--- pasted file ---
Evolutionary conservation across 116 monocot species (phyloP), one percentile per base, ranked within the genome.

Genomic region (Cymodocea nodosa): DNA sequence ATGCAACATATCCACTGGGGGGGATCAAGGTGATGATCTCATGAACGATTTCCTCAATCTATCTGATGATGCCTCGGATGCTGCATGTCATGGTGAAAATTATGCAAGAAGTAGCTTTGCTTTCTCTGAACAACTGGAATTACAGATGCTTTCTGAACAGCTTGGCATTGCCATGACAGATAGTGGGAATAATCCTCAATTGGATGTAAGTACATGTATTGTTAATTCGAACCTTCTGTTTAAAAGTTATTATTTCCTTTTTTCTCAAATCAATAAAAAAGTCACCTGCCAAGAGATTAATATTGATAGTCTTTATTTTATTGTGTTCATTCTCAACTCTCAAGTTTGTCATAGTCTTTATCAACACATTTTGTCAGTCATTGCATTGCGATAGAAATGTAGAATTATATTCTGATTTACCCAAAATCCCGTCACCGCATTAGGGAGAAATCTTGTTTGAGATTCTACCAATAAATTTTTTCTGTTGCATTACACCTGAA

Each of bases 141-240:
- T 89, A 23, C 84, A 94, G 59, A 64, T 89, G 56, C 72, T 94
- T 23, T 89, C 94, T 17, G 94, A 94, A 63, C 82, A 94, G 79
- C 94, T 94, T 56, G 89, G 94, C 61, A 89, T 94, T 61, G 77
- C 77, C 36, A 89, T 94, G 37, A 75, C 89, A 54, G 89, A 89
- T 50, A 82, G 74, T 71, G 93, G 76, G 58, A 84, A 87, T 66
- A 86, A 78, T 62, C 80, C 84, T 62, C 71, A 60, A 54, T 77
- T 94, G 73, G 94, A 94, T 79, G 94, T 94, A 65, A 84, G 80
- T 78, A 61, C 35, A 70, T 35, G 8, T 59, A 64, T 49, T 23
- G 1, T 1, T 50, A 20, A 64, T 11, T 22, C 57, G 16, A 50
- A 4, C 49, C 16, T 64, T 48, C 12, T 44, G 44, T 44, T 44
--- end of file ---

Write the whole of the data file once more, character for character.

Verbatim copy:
Evolutionary conservation across 116 monocot species (phyloP), one percentile per base, ranked within the genome.

Genomic region (Cymodocea nodosa): DNA sequence ATGCAACATATCCACTGGGGGGGATCAAGGTGATGATCTCATGAACGATTTCCTCAATCTATCTGATGATGCCTCGGATGCTGCATGTCATGGTGAAAATTATGCAAGAAGTAGCTTTGCTTTCTCTGAACAACTGGAATTACAGATGCTTTCTGAACAGCTTGGCATTGCCATGACAGATAGTGGGAATAATCCTCAATTGGATGTAAGTACATGTATTGTTAATTCGAACCTTCTGTTTAAAAGTTATTATTTCCTTTTTTCTCAAATCAATAAAAAAGTCACCTGCCAAGAGATTAATATTGATAGTCTTTATTTTATTGTGTTCATTCTCAACTCTCAAGTTTGTCATAGTCTTTATCAACACATTTTGTCAGTCATTGCATTGCGATAGAAATGTAGAATTATATTCTGATTTACCCAAAATCCCGTCACCGCATTAGGGAGAAATCTTGTTTGAGATTCTACCAATAAATTTTTTCTGTTGCATTACACCTGAA

Each of bases 141-240:
- T 89, A 23, C 84, A 94, G 59, A 64, T 89, G 56, C 72, T 94
- T 23, T 89, C 94, T 17, G 94, A 94, A 63, C 82, A 94, G 79
- C 94, T 94, T 56, G 89, G 94, C 61, A 89, T 94, T 61, G 77
- C 77, C 36, A 89, T 94, G 37, A 75, C 89, A 54, G 89, A 89
- T 50, A 82, G 74, T 71, G 93, G 76, G 58, A 84, A 87, T 66
- A 86, A 78, T 62, C 80, C 84, T 62, C 71, A 60, A 54, T 77
- T 94, G 73, G 94, A 94, T 79, G 94, T 94, A 65, A 84, G 80
- T 78, A 61, C 35, A 70, T 35, G 8, T 59, A 64, T 49, T 23
- G 1, T 1, T 50, A 20, A 64, T 11, T 22, C 57, G 16, A 50
- A 4, C 49, C 16, T 64, T 48, C 12, T 44, G 44, T 44, T 44